Fairy house-building is almost a given with children. If you have a few sticks and maybe a rock or two, suddenly there are fairy houses being built everywhere. Building a fairy house goes beyond just making a tiny house — it gives the child a sense of responsiblity, much like how Sylvia feels about her fairy houses in the Martin & Sylvia: More Adventures! story, "Discover and Delight". We have several ways for making fairy houses — they can be kept inside for the house elves or brownies, or you can make them outside for all the various types of nature fairies. If you make your own, please share with us on Facebook or Instagram.
A fairy teepee is a great way to have a portable fairy house — for the fairy who can't decide what part of the yard she/he likes best. They are quick to make and can be easily saved from the rain or snow if needed.
Flower Pot Fairy House
This fairy house is great for a yard that can have a dedicated fairy house spot. These more permanent houses are wonderful opportunities for children to get outside everyday and see how things have changed and to care for it. Maybe it needs cleaning up from a windstorm or dusting off from a recent snow. Also, fairies tend to leave presents for those caring for their houses — and you never know what nature treasure you might find waiting for you.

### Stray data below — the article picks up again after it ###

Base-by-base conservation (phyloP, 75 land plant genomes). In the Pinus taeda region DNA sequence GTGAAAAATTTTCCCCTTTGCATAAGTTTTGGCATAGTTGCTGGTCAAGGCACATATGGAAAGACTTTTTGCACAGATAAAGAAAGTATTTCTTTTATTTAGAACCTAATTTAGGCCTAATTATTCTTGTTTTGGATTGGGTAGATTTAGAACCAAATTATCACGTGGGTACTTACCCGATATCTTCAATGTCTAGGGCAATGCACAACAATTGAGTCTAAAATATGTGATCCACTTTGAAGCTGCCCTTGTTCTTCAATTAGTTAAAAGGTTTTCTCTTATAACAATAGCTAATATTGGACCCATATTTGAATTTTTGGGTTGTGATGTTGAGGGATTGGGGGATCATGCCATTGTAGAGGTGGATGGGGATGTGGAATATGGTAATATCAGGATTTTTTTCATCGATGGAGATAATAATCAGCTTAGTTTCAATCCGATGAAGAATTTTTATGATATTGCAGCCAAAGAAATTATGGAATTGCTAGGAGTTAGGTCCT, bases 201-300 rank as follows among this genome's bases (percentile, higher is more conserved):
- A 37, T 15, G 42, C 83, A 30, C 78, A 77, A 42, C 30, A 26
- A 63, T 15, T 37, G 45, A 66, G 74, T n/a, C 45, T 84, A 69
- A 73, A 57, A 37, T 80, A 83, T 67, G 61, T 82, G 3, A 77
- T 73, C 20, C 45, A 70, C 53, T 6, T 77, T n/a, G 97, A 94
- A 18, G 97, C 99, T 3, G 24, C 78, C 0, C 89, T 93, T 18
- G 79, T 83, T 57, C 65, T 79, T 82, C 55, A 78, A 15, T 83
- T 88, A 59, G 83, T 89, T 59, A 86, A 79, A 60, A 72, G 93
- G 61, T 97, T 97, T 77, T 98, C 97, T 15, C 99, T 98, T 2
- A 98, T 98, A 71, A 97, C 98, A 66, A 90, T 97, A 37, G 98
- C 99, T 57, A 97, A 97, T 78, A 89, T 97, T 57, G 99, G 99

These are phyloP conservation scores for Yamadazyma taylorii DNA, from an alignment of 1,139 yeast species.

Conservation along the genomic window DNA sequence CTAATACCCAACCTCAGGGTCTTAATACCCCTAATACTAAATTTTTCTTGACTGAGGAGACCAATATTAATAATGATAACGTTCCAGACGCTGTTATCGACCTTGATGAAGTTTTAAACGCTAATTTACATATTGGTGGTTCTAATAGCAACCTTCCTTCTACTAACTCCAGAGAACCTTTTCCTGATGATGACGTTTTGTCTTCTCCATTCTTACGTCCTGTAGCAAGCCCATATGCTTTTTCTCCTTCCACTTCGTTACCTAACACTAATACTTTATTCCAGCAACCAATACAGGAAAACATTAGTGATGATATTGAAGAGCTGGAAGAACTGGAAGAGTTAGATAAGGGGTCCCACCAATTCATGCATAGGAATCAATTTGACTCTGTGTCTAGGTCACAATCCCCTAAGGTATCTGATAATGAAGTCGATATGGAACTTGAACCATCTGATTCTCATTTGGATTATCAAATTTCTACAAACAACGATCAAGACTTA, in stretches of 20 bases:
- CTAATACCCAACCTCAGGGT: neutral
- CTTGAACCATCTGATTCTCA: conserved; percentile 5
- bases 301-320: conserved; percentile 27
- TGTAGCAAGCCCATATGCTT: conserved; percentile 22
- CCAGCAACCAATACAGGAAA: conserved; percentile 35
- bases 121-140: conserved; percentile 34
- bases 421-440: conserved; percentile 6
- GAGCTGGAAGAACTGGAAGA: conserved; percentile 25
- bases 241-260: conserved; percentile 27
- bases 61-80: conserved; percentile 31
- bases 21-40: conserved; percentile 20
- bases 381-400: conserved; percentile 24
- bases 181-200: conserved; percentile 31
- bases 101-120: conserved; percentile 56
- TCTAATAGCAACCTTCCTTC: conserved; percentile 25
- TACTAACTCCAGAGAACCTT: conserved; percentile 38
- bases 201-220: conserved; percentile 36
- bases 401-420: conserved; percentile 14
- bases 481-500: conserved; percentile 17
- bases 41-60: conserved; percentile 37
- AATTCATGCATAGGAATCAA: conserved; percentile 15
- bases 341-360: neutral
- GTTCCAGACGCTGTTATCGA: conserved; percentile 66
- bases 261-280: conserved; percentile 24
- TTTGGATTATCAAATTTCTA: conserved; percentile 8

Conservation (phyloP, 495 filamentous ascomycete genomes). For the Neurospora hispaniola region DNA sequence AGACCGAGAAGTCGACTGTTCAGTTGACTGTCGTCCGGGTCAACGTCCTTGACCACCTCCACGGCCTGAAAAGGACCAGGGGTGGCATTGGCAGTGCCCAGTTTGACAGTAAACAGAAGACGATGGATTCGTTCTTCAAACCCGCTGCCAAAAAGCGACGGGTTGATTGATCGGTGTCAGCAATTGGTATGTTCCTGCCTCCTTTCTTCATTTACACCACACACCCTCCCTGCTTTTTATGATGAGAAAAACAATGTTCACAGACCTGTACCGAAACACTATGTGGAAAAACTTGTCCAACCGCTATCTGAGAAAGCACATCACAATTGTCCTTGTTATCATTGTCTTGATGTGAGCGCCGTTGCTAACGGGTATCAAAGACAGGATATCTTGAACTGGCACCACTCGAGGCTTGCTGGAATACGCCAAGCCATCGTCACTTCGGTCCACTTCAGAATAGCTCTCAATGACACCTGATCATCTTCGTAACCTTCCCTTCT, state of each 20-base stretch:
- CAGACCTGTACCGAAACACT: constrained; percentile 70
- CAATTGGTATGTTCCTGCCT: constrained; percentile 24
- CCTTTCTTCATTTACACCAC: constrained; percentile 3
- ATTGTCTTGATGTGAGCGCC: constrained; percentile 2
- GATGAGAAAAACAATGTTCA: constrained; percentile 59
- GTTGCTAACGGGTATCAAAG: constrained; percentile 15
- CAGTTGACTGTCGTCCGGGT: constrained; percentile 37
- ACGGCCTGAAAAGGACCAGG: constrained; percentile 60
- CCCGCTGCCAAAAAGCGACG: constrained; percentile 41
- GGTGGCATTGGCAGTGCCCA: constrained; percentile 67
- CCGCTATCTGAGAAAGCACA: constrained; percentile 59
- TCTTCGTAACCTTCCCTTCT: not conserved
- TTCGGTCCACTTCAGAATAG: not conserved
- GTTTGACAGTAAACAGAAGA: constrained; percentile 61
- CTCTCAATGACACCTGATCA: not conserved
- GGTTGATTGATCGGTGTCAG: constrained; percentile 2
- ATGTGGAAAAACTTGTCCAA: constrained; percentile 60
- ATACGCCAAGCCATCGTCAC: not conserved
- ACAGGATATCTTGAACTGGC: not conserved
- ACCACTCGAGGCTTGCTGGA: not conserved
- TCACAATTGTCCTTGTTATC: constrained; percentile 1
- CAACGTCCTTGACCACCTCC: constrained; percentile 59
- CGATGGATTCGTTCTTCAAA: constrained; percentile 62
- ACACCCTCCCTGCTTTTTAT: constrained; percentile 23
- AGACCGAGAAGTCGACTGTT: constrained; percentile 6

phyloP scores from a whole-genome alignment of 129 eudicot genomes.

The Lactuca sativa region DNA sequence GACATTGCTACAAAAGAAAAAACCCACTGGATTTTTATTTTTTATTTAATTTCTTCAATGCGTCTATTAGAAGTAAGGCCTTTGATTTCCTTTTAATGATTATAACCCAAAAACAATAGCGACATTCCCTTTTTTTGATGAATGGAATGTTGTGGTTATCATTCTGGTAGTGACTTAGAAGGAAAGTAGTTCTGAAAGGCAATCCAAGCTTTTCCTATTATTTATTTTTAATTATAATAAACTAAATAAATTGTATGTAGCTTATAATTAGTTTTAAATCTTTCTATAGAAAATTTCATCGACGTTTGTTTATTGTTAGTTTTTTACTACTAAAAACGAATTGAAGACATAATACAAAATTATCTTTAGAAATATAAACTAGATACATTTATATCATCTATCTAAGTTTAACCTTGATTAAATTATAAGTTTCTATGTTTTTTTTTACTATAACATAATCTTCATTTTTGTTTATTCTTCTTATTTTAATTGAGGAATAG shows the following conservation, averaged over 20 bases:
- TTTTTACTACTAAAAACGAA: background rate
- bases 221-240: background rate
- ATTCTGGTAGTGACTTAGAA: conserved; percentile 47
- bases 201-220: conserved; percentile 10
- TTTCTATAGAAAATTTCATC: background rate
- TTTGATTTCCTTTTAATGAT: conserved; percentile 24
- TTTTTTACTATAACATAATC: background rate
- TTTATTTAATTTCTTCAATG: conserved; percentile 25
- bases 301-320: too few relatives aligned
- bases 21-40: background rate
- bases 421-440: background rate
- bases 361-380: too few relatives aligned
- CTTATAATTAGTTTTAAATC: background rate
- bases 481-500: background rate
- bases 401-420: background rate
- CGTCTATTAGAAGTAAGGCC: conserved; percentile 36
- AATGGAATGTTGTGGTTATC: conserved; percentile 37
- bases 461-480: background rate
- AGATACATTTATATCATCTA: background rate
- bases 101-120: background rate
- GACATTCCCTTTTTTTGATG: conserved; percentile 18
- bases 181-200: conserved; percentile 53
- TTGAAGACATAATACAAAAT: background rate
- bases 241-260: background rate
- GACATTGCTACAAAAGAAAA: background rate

We made inside fairy doors and put them outside once, but they were immediately stolen by a squirrel ... so I do recommend putting these inside. They are lovely for rainy day fairyhouse-making. You can put them anywhere and everywhere!
This printable page is a lovely introduction to the different kinds of fairy houses you can build using natural materials. Our family often builds them when we go camping or hiking. You can see one of our examples on the picture in the bottom right of the collage. Building with found materials is a great way to explore what does and doesn't work. There might be lots trial and error before your child gets it just right, but when they do ... magic happens.
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About the Author
KC is a full-time radical homemaker and mama to two spunky little girls. She writes about all kinds of radical goodness, from gardening and cooking with whole foods to crafting, sewing, homeschooling, and mama musings. Read more on her blog The Nettlesome Life.